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SCMS Civics - Chapter 6, Section 3
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SCMS Civics - Chapter 6, Section 3

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Edited version of a presentation prepared by the Leon County Schools Social Studies Dept.

Edited version of a presentation prepared by the Leon County Schools Social Studies Dept.

Published in: Education, Business, Career
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Transcript

  • 1. Chapter Six, Section Three
  • 2. “ Representing the People”
  • 3. The U.S. Congress
  • 4. Want to be a U.S. Senator?
    • Requirements to be a Senator:
      • Must be at least 30 years old
      • Must live in state you represent
      • Must be a citizen of the U.S. for at least 9 years
  • 5. Want to be a U.S. Representative?
    • Requirements to be a Representative:
      • Must be at least 25 years old
      • Must live in state you represent
      • Must be a citizen of the U.S. for at least 7 years
  • 6. Career Backgrounds
    • Nearly half of all Senators and Representatives are lawyers
    • They are also “ joiners ” (people who are actively involved in community organizations)
  • 7. Benefits of being in Congress
    • In 2011, the salary for a member of the U.S. Congress is $174,000 a year (for both houses)
  • 8. Benefits of being in Congress
    • Members also get an office space, free parking, and transportation to their home state.
  • 9. Benefits of being in Congress
    • Members get free “ franking privileges ” (sending job-related mail without paying postage)
  • 10. Benefits of being in Congress
    • Members get “ immunity ” (legal protection) in some cases so they may speak or act freely.
    • This does NOT allow them to break the law.
  • 11. Congressional Staff
  • 12. Personal Staff
    • The “ personal staff ” of a member of Congress run their Washington and state offices.
    • They handle the day to day business for the member.
  • 13. Personal Staff
    • The “ personal staff ” also helps the members deal with different “ lobbyist ” groups (people hired by private groups to influence government decision makers)
  • 14. Personal Staff
    • The “ personal staff ” is sometimes supported by interns and pages (students who volunteer their time to learn more about the political process)
  • 15. Committee Staff
    • The “ committee staff ” are people who work directly for a specific Congressional committee.
    • These people usually have expert knowledge of the issue or topic and keep the process moving.
  • 16. Support Services
    • The “ support services ” are different agencies that are created to help members of Congress with their work.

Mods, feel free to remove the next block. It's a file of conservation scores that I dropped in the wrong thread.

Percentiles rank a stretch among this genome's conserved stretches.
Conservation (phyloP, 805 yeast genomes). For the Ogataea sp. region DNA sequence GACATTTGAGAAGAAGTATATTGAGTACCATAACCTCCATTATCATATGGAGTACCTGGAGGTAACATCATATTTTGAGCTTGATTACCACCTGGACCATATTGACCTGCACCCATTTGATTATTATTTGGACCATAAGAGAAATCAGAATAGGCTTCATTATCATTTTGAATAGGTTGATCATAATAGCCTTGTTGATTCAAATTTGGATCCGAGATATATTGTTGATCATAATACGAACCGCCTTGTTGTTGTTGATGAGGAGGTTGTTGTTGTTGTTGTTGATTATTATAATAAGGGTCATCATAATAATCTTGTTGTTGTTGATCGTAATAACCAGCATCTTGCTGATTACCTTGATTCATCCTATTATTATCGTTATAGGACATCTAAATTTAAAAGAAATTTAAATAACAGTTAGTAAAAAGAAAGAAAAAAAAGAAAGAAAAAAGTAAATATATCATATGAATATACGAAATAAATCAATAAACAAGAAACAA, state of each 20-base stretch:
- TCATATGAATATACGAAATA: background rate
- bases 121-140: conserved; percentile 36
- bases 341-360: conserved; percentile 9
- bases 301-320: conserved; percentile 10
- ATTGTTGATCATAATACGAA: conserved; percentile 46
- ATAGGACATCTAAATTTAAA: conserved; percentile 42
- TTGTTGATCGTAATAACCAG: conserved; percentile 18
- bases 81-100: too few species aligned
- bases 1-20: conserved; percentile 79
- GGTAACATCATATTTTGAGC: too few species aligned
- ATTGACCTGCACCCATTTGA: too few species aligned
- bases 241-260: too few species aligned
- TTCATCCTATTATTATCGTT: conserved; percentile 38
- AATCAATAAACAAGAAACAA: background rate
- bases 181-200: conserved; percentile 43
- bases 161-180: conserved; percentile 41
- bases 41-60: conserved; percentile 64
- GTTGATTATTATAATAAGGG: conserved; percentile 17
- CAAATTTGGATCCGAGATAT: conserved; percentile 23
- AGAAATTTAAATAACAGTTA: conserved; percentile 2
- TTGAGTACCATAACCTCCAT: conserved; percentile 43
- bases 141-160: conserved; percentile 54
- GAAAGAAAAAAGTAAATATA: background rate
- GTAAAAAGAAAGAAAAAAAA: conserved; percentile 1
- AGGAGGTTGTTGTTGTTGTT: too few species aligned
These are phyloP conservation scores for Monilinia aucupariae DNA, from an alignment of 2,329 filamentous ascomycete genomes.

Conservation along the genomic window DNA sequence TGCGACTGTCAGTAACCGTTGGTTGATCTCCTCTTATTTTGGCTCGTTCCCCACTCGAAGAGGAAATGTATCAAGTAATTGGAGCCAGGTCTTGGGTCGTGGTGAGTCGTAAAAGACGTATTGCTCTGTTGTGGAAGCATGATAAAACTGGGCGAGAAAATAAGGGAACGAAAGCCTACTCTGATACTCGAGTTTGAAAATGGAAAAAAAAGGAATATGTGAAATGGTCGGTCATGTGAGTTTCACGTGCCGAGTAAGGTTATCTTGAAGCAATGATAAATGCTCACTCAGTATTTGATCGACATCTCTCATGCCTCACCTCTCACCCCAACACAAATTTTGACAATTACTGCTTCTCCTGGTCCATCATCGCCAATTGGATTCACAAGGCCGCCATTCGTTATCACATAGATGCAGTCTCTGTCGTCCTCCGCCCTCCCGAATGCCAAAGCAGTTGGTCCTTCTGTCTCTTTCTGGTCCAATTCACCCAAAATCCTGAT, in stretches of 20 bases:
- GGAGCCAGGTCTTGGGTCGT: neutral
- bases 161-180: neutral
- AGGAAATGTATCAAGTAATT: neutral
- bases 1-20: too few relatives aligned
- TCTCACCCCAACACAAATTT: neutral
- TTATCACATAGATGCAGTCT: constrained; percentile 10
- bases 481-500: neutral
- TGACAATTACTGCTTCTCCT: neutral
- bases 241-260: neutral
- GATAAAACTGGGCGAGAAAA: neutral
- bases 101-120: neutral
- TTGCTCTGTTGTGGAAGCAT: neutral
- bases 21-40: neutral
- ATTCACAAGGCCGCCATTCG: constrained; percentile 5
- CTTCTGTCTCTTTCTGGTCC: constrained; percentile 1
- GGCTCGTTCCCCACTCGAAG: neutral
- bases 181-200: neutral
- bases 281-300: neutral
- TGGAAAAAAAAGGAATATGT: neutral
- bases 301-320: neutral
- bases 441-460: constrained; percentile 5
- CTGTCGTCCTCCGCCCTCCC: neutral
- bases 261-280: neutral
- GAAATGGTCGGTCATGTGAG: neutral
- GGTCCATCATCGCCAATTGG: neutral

• 17. Support Services
    • The “ Congressional Research Service (CRS)” is one of these services.
    • The CRS is a part of the “ Library of Congress ”.
  • 18. Support Services
    • The “ General Accounting Office (GAO)” is another service.
    • The GAO helps Congress investigate financial matters for the U.S. Government
  • 19. Support Services
    • The “ Congressional Budget Office (CBO)” is one more service provided.
    • The CBO provides information and analysis for budget decisions.
  • 20. Congress At Work
  • 21. Congress At Work
    • Congress works in “ sessions ” or regular time periods.
    • These sessions begin on January 3 rd each year and continue throughout most of the year.
    • Congress has 3 main jobs to accomplish
  • 22. 1. Lawmaking
    • Making laws is the most important job the Congress accomplishes each session.
    • Hearing from the people, writing bills, etc.
  • 23. 2. Casework
    • “ Casework ” (helping constituents work out a problems) is also very important to keep the member “in touch” with it’s constituents .
    • Some members of Congress get over 10,000 requests for help each year.
  • 24. 3. Helping the District or State
    • Looking out for or helping a member’s home district or state is also very important.
    • Pushing issues that help their own constituents is a priority, but they also look out for the interests of the U.S .
  • 25. 3. Helping the District or State
    • Members of Congress try to work to get their constituents their share of the federal budget each year.
    • “ Pork barrel projects ” are government projects or grants that benefit the home state of district of a member of Congress.
  • 26. “ Pork Barrel Projects”
    • The term comes from members of Congress dipping into the “ pork barrel ” ( federal treasury) to pull out a piece of “ fat ” (federal project for their district).
  • 27. “ Pork Barrel Projects”

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